Quest to tame energy of stars revives researchers

Fusion energy could become a reality as soon as the mid 21st century Competing labs now sharing


PLAINSBORO, N.J. -- In its heyday it was a palace among physics laboratories, with an enviably fat budget, ample support staff and the prestige that comes to research institutions working at the cutting edge in solving global problems. But today, the Princeton Plasma Physics Laboratory, still a leader in hydrogen fusion research, is so short of cash that it can no longer afford even a receptionist.

However, a dry spell of discouragements and spending cuts for fusion research may be ending. With their backs to a financial wall, specialists in the field are banding together to pursue the elusive goal of harnessing thermonuclear fusion, the process that drives the sun and hydrogen bombs.

Leaders in the field say the new spirit calls for lean, selective financing of small-scale experiments as well as the large ones that have dominated the field's history, increased cooperation between long-standing competitors, and a lot of patience.

Proponents of hydrogen fusion, the joining together of hydrogen nuclei to produce useful energy, have suffered too many frustrations over the years to hope for too much too soon. Fusion energy will not come tomorrow. But it could become a reality in the mid-21st century, believers say, and slow the carbon dioxide pollution of the atmosphere by the burning of fossil fuels a problem that may be leading to disastrous global warming.

Pressed by tight budgetary constraints imposed by Congress, competing fusion laboratories have begun sharing and coordinating their research to a greater extent than ever and have drafted guidelines for allocating their limited resources as they would an investment portfolio, giving major financing to the most promising projects but gambling some funds for high-risk but potentially fruitful experiments.

First meeting

Next month fusion scientists and engineers from around the world will hold a meeting in Snowmass, Colo., to discuss all the devices and proposals currently on the table. It will be the first meeting of its kind, according to its co-chairman, Dr. Michael E. Mauel of Columbia University, and it signals a growing realization that if fusion energy is ever to become a reality it will require global cooperation rather than endless competition between nations and individual laboratories.

The main obstacle to accelerated research fusion, many scientists say, is the disincentive created by low fossil fuel prices.

"Right now," said Dr. Robert J. Goldston, director of the Princeton Plasma Physics Laboratory in New Jersey, "a bottle of table water costs more than a bottle of gasoline. But cheap oil won't last forever, and in any case, the burning of fossil fuels may be contributing to global warming. Fusion, which could produce enormous amounts of energy at reasonable cost with only negligible amounts of radioactive waste and no pollution of the atmosphere, may be our only practical alternative to fossil fuels."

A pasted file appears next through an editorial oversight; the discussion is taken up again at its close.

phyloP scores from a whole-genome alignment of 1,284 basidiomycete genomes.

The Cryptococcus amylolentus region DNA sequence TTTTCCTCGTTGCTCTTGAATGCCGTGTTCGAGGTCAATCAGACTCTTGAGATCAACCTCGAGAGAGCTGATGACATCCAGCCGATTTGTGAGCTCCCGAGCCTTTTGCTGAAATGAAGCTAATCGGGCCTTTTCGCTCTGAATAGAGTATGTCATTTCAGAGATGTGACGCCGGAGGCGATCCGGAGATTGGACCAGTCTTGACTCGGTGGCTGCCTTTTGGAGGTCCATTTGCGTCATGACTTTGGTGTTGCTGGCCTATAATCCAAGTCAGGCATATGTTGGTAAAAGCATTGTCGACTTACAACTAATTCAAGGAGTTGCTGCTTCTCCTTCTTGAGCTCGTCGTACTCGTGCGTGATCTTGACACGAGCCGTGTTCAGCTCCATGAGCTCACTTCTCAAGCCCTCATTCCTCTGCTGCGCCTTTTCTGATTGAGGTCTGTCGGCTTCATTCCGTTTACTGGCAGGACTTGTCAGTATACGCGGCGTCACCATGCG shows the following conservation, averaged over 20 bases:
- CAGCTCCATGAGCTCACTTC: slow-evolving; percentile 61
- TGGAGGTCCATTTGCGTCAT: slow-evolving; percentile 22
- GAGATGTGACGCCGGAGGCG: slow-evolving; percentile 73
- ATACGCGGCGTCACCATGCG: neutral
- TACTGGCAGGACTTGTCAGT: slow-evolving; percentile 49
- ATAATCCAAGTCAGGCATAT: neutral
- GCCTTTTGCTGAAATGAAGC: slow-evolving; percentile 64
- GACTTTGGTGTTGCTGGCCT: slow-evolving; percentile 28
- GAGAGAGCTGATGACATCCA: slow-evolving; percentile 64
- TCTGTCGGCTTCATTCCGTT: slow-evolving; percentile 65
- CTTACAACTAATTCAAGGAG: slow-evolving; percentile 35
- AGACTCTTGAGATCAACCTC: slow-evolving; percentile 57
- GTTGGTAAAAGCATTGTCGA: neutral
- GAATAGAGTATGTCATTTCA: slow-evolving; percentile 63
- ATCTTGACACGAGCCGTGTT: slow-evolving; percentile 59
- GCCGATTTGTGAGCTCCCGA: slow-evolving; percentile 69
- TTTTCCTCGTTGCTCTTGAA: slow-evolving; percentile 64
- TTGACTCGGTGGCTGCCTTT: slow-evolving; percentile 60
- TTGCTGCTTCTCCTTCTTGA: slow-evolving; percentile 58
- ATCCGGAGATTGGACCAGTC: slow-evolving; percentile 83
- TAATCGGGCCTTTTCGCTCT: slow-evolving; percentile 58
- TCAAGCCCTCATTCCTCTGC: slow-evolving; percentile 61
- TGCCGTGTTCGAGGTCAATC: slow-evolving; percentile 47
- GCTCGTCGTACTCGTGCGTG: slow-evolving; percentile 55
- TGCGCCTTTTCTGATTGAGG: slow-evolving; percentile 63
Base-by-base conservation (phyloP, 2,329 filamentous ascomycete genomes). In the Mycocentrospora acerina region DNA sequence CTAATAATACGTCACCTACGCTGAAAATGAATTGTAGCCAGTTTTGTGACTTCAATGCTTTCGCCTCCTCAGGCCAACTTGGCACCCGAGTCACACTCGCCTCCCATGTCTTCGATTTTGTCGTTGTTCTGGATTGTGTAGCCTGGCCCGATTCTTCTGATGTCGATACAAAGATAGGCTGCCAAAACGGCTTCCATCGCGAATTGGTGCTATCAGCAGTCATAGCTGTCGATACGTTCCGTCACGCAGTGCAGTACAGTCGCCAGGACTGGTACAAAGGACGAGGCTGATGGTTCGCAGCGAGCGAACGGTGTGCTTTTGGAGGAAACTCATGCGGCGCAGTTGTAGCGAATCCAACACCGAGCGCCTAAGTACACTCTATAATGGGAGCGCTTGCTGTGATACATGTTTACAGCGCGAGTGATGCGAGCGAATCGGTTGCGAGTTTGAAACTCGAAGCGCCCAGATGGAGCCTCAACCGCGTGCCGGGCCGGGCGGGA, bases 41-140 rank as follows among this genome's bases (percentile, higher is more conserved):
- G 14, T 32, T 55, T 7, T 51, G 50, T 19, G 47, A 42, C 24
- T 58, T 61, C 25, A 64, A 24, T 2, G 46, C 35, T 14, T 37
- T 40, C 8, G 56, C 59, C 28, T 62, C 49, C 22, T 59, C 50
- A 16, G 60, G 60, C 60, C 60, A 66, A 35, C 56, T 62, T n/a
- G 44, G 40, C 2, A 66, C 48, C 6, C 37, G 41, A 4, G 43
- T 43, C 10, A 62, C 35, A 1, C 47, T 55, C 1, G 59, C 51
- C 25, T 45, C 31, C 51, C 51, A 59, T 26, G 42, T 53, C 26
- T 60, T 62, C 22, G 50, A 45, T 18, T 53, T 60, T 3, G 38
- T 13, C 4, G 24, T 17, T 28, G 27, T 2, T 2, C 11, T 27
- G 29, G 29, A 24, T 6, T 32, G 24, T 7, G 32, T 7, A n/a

No doubters

No one doubts that hydrogen fusion can be achieved. Huge pulses of fusion power have already been generated by experimental fusion reactors in the United States and Europe. The trouble is that until now, conventional generating plants have had to supply more energy to kindle a thermonuclear pulse than the pulse itself produces.

No one has yet been able to squeeze thermonuclear fuel tightly enough and long enough to ignite a self-sustaining fusion reaction.

In the sun, energy is produced when hydrogen nuclei fuse to produce helium, a heavier element. But for hydrogen nuclei to overcome their mutual electrostatic repulsion and get close enough to fuse, they must have very high velocities, that is to say, they must be very, very hot.

Scores of different reactor designs have been built, tested and abandoned over the years, most of which belong to one of two main categories: magnetic confinement, the squeezing of plasma by magnetic fields; and inertial confinement, the squeezing of hot gas by the implosion of miniature hydrogen bombs.

A magnetic confinement device uses powerful interlocked magnetic fields to contain and compress hot, electrically charged plasma (a kind of gas) within a vacuum chamber. The plasma must never touch the solid walls of its container; otherwise, it instantly loses its heat and can never be coaxed into undergoing fusion. Everything depends on keeping the plasma's magnetic bottle tightly stoppered, which is no easy task.


Most of the stars of magnetic fusion experiments have been devices called tokamaks. One of the largest and most successful of these machines was the Princeton laboratory's big Tokamak Fusion Test Reactor, which in 1994 produced a record-breaking pulse of 10.7 million watts of fusion power. It was shut down two years ago for lack of money.

The device's lineage goes back to the early 1950s, when the Soviet scientists Andrei Sakharov and Igor Tamm proposed the design and named it tokamak the Russian acronym for "toroidal magnetic chamber" a doughnut-shaped machine that compresses fusion fuel magnetically.

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